After that, the French Grand Prix was held in two tracks, alternately. The Circuit Paul Ricard, a newly-built track at the highest point of technology and security, and Dijon-Prenois, a smaller track. F1 raced in Paul Ricard during the even-numbered years and in Dijon-Prenois during the odd-numbered years. During that period, an amazing moment happened that marked F1 history. In 1974, Niki Lauda got the pole position with the fastest time ever in the history of Formula One with 58.790 seconds. This record was only beaten in 2020 by Valtteri Bottas during the Sakhir Grand Prix Qualifying.

The 1979 edition was remembered for the incredible battle between Gilles Villeneuve and René Arnoux for second place. The 1982 French Grand Prix saw four French drivers (René Arnoux, Alain Prost, Didier Pironi, and Patrick Tambay) finish 1-2-3-4. In 1984, the Dijon circuit was used for the last time as the circuit was too small and the cars were only getting faster. F1 then raced full-time in the Paul Ricard circuit from 1985 to 1990, despite Elio de Angelis' tragic death in 1986. The track brought amazing moments, like in 1990 when Ivan Capelli almost produced the greatest shock, but finished P2 in his Leyton-House, a car that hadn't qualified for a single race, behind the home hero, Alain Prost. The 1990 French Grand Prix was the last edition to be held in Paul Ricard, until 2018.

The venue was moved to the famous Circuit de Nevers Magny-Cours in 1991. The change happened to boost the region of the circuit economically. And even if the venue was criticised for various reasons, especially due to its location (in the middle of the French countryside), it still hosted the French Grand Prix for 18 years till 2008. One of the most memorable moments that happened on this track was in 2002 when Michael Schumacher won his fifth championship after only 11 races in a 17-race calendar. In 2008, Formula One left Magny-Cours and France with it due to financial difficulties.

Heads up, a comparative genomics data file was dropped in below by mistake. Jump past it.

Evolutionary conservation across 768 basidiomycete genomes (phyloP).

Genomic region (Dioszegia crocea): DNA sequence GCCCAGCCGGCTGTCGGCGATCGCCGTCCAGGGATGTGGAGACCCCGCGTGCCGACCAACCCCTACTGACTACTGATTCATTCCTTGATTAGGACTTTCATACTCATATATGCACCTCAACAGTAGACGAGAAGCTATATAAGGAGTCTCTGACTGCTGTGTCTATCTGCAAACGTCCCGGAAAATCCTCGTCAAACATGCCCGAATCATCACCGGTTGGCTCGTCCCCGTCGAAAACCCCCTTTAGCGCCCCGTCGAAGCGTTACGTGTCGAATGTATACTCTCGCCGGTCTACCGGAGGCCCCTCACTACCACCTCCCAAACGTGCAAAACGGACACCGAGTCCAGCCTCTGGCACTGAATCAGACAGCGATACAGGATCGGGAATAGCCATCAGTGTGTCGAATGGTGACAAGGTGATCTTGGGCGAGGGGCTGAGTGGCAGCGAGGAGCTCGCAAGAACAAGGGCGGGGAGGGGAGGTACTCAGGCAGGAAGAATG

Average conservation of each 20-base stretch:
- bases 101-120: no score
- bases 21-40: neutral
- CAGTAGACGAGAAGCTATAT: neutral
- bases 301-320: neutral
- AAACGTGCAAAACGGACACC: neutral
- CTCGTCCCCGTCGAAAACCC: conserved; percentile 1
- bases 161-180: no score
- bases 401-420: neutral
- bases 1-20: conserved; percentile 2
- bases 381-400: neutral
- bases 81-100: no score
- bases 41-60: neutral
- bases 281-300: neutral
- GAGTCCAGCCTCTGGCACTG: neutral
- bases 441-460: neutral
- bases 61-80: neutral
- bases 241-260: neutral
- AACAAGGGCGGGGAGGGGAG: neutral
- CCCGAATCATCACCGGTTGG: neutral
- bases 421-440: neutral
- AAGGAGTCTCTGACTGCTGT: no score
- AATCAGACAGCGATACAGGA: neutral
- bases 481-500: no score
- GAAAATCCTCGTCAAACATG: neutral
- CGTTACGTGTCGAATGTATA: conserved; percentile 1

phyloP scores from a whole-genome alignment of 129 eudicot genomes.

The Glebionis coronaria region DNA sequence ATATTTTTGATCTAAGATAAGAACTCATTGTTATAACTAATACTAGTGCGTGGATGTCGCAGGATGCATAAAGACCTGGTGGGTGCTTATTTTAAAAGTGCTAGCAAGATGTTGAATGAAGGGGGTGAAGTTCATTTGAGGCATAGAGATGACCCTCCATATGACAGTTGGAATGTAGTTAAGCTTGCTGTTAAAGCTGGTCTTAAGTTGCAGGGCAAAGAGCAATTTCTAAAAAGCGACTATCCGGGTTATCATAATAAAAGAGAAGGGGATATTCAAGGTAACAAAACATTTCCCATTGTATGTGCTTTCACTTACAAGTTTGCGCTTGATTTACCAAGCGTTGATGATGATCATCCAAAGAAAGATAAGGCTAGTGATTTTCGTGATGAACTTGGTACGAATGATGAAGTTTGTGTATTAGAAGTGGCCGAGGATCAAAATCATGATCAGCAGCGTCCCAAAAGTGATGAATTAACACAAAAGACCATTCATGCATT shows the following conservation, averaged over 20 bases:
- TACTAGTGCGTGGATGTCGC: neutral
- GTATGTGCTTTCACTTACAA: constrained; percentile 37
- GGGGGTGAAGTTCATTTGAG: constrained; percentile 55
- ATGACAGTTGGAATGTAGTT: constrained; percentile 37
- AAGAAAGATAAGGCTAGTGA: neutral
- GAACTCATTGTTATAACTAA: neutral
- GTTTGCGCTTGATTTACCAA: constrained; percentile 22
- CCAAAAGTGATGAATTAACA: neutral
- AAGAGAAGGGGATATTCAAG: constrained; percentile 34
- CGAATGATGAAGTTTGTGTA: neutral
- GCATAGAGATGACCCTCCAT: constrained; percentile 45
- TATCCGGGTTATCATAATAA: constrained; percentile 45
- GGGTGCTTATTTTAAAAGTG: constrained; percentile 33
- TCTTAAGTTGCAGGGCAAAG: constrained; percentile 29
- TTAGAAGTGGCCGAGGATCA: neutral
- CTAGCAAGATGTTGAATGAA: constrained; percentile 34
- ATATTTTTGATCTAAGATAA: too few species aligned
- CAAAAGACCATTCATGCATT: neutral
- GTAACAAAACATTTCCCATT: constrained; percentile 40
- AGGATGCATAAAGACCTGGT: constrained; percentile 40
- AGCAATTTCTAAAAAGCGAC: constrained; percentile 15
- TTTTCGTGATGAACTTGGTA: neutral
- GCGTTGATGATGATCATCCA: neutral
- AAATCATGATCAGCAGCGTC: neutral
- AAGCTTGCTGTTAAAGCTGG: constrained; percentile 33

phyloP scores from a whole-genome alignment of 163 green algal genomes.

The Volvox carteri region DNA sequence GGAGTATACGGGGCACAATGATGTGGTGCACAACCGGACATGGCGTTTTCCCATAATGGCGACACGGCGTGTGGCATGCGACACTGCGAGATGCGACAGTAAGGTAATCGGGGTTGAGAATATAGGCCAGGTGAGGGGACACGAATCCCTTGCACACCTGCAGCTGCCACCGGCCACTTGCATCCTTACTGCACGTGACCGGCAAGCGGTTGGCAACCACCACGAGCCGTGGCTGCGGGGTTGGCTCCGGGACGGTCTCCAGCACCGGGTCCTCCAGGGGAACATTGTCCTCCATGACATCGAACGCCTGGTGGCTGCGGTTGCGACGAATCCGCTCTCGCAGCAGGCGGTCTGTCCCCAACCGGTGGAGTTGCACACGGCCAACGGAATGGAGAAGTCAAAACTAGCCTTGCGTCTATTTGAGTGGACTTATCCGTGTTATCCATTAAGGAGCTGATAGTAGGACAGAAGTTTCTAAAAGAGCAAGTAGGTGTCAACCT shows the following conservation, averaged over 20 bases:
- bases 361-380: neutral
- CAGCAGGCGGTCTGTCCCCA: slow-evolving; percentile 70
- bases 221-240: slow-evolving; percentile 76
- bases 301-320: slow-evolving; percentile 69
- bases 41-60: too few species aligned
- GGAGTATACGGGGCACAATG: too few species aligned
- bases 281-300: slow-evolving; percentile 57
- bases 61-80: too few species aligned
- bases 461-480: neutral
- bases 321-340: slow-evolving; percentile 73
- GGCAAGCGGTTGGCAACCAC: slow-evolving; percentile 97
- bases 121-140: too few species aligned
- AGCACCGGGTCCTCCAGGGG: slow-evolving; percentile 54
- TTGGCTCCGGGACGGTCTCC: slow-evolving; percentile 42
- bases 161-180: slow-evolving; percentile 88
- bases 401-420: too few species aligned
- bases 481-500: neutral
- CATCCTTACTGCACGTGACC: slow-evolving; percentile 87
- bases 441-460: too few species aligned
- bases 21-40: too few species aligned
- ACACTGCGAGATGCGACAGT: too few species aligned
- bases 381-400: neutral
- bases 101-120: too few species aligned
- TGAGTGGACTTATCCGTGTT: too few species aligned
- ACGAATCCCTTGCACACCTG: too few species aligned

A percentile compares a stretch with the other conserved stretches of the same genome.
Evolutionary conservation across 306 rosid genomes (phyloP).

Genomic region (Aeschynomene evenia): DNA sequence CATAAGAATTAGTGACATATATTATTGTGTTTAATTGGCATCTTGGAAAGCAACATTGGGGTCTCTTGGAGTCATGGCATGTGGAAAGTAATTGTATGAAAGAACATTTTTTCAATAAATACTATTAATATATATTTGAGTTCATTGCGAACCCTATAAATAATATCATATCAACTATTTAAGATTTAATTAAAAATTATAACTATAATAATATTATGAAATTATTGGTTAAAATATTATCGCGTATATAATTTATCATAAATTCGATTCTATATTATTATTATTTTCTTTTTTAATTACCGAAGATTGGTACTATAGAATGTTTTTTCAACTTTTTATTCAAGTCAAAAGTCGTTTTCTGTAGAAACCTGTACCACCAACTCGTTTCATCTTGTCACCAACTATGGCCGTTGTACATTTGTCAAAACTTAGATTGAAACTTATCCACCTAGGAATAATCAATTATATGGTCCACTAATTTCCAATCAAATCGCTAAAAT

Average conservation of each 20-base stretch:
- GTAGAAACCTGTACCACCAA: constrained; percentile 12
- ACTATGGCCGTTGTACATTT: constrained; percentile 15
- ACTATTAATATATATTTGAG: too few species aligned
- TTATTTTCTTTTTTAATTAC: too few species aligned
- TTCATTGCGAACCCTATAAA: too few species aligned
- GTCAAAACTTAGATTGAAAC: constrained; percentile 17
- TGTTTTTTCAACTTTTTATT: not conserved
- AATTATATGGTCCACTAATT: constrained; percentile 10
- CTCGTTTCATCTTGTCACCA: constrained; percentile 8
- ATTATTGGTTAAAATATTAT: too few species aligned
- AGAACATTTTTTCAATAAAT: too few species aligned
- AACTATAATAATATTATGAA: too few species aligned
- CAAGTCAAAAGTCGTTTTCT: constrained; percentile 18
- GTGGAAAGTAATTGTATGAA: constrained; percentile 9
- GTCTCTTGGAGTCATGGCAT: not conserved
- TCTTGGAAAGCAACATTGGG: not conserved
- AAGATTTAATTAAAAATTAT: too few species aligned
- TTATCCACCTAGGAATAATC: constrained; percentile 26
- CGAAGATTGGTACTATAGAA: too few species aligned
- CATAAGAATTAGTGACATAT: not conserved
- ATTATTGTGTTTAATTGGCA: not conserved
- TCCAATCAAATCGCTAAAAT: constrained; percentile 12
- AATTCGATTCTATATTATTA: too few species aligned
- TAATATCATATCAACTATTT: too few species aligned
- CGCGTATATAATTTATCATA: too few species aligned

Thus followed a ten-year drought of the French Grand Prix. But in 2018, Formula One announced its return to France on a newly renovated Paul Ricard Circuit. F1 raced there from 2018 to 2022, before being removed again to be replaced with more attractive venues like Las Vegas.

And this raises a question, is Formula One slowly losing its identity? By replacing old and historical venues with newly built tracks, F1 is losing its history. In 2022, Paul Ricard was removed from the calendar, and yes, the track wasn't producing great racing and the infrastructure for the public wasn't great, but it is still a big part of Formula One history being left out. Other historical venues like Spa-Francorchamps in Belgium and Monaco were at risk of being removed from the calendar for more interesting venues, economically speaking. With a 23-race calendar next year and many new countries trying to bring F1 to their soil, we might, unfortunately, see other historical venues being replaced to bring more money to the FIA.